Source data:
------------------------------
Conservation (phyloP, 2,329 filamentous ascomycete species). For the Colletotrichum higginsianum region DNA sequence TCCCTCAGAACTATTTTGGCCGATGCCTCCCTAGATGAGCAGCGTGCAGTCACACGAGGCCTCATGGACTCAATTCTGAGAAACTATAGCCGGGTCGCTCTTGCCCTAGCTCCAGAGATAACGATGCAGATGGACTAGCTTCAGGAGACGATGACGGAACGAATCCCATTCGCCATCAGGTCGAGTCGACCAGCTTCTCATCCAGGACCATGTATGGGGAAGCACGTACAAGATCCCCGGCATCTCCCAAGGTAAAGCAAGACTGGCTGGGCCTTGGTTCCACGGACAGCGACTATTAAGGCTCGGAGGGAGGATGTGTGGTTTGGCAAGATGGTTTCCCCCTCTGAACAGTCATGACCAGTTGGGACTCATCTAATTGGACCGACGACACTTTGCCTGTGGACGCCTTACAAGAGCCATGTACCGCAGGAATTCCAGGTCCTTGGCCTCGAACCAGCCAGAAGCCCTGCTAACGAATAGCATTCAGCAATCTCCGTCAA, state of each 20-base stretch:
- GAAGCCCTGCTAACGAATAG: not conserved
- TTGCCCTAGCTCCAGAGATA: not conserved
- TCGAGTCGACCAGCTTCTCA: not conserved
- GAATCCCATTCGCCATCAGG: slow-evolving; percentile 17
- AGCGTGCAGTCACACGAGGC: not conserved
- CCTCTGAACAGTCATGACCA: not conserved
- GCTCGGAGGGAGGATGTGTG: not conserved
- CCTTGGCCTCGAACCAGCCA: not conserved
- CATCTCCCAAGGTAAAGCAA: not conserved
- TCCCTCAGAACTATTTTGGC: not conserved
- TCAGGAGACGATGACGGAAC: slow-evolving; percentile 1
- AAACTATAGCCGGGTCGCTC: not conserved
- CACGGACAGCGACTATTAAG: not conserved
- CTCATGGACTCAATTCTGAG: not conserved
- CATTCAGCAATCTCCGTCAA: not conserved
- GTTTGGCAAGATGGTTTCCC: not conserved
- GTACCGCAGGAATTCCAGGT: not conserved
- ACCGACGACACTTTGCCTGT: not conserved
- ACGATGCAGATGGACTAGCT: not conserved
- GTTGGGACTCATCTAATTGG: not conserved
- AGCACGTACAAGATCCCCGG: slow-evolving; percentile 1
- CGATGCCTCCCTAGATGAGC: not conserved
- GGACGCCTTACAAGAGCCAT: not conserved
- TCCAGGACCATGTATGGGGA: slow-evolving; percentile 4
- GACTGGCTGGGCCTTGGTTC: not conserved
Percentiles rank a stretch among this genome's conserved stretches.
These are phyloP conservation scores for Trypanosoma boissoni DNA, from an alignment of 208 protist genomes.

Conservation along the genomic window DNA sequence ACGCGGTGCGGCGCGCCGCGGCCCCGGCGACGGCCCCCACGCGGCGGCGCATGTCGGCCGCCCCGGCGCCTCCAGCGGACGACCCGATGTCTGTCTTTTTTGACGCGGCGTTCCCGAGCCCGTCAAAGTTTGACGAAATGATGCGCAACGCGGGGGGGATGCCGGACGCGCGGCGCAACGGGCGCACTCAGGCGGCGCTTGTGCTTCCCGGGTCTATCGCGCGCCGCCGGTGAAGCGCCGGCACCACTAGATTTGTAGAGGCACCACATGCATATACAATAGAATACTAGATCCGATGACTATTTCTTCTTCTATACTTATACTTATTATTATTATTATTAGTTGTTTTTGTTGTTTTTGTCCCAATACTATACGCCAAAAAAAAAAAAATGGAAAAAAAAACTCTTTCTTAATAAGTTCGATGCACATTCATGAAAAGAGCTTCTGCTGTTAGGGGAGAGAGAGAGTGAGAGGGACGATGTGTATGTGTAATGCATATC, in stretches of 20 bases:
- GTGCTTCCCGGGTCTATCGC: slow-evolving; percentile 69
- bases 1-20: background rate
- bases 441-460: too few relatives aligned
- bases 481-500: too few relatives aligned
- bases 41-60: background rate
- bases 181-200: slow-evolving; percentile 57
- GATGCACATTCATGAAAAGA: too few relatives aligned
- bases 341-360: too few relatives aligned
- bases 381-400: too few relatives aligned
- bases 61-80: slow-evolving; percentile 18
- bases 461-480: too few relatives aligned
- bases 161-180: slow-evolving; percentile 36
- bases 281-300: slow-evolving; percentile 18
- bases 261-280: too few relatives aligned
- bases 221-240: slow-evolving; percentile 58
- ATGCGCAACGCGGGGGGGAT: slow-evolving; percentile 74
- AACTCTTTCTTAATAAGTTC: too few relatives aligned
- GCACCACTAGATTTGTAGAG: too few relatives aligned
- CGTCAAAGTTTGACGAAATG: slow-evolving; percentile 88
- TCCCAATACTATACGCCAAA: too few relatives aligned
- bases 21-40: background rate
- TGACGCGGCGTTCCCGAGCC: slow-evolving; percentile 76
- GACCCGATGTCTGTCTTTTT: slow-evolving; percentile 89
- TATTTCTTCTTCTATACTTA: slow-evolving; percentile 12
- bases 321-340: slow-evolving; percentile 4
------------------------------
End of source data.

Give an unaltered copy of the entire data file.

Conservation (phyloP, 2,329 filamentous ascomycete species). For the Colletotrichum higginsianum region DNA sequence TCCCTCAGAACTATTTTGGCCGATGCCTCCCTAGATGAGCAGCGTGCAGTCACACGAGGCCTCATGGACTCAATTCTGAGAAACTATAGCCGGGTCGCTCTTGCCCTAGCTCCAGAGATAACGATGCAGATGGACTAGCTTCAGGAGACGATGACGGAACGAATCCCATTCGCCATCAGGTCGAGTCGACCAGCTTCTCATCCAGGACCATGTATGGGGAAGCACGTACAAGATCCCCGGCATCTCCCAAGGTAAAGCAAGACTGGCTGGGCCTTGGTTCCACGGACAGCGACTATTAAGGCTCGGAGGGAGGATGTGTGGTTTGGCAAGATGGTTTCCCCCTCTGAACAGTCATGACCAGTTGGGACTCATCTAATTGGACCGACGACACTTTGCCTGTGGACGCCTTACAAGAGCCATGTACCGCAGGAATTCCAGGTCCTTGGCCTCGAACCAGCCAGAAGCCCTGCTAACGAATAGCATTCAGCAATCTCCGTCAA, state of each 20-base stretch:
- GAAGCCCTGCTAACGAATAG: not conserved
- TTGCCCTAGCTCCAGAGATA: not conserved
- TCGAGTCGACCAGCTTCTCA: not conserved
- GAATCCCATTCGCCATCAGG: slow-evolving; percentile 17
- AGCGTGCAGTCACACGAGGC: not conserved
- CCTCTGAACAGTCATGACCA: not conserved
- GCTCGGAGGGAGGATGTGTG: not conserved
- CCTTGGCCTCGAACCAGCCA: not conserved
- CATCTCCCAAGGTAAAGCAA: not conserved
- TCCCTCAGAACTATTTTGGC: not conserved
- TCAGGAGACGATGACGGAAC: slow-evolving; percentile 1
- AAACTATAGCCGGGTCGCTC: not conserved
- CACGGACAGCGACTATTAAG: not conserved
- CTCATGGACTCAATTCTGAG: not conserved
- CATTCAGCAATCTCCGTCAA: not conserved
- GTTTGGCAAGATGGTTTCCC: not conserved
- GTACCGCAGGAATTCCAGGT: not conserved
- ACCGACGACACTTTGCCTGT: not conserved
- ACGATGCAGATGGACTAGCT: not conserved
- GTTGGGACTCATCTAATTGG: not conserved
- AGCACGTACAAGATCCCCGG: slow-evolving; percentile 1
- CGATGCCTCCCTAGATGAGC: not conserved
- GGACGCCTTACAAGAGCCAT: not conserved
- TCCAGGACCATGTATGGGGA: slow-evolving; percentile 4
- GACTGGCTGGGCCTTGGTTC: not conserved
Percentiles rank a stretch among this genome's conserved stretches.
These are phyloP conservation scores for Trypanosoma boissoni DNA, from an alignment of 208 protist genomes.

Conservation along the genomic window DNA sequence ACGCGGTGCGGCGCGCCGCGGCCCCGGCGACGGCCCCCACGCGGCGGCGCATGTCGGCCGCCCCGGCGCCTCCAGCGGACGACCCGATGTCTGTCTTTTTTGACGCGGCGTTCCCGAGCCCGTCAAAGTTTGACGAAATGATGCGCAACGCGGGGGGGATGCCGGACGCGCGGCGCAACGGGCGCACTCAGGCGGCGCTTGTGCTTCCCGGGTCTATCGCGCGCCGCCGGTGAAGCGCCGGCACCACTAGATTTGTAGAGGCACCACATGCATATACAATAGAATACTAGATCCGATGACTATTTCTTCTTCTATACTTATACTTATTATTATTATTATTAGTTGTTTTTGTTGTTTTTGTCCCAATACTATACGCCAAAAAAAAAAAAATGGAAAAAAAAACTCTTTCTTAATAAGTTCGATGCACATTCATGAAAAGAGCTTCTGCTGTTAGGGGAGAGAGAGAGTGAGAGGGACGATGTGTATGTGTAATGCATATC, in stretches of 20 bases:
- GTGCTTCCCGGGTCTATCGC: slow-evolving; percentile 69
- bases 1-20: background rate
- bases 441-460: too few relatives aligned
- bases 481-500: too few relatives aligned
- bases 41-60: background rate
- bases 181-200: slow-evolving; percentile 57
- GATGCACATTCATGAAAAGA: too few relatives aligned
- bases 341-360: too few relatives aligned
- bases 381-400: too few relatives aligned
- bases 61-80: slow-evolving; percentile 18
- bases 461-480: too few relatives aligned
- bases 161-180: slow-evolving; percentile 36
- bases 281-300: slow-evolving; percentile 18
- bases 261-280: too few relatives aligned
- bases 221-240: slow-evolving; percentile 58
- ATGCGCAACGCGGGGGGGAT: slow-evolving; percentile 74
- AACTCTTTCTTAATAAGTTC: too few relatives aligned
- GCACCACTAGATTTGTAGAG: too few relatives aligned
- CGTCAAAGTTTGACGAAATG: slow-evolving; percentile 88
- TCCCAATACTATACGCCAAA: too few relatives aligned
- bases 21-40: background rate
- TGACGCGGCGTTCCCGAGCC: slow-evolving; percentile 76
- GACCCGATGTCTGTCTTTTT: slow-evolving; percentile 89
- TATTTCTTCTTCTATACTTA: slow-evolving; percentile 12
- bases 321-340: slow-evolving; percentile 4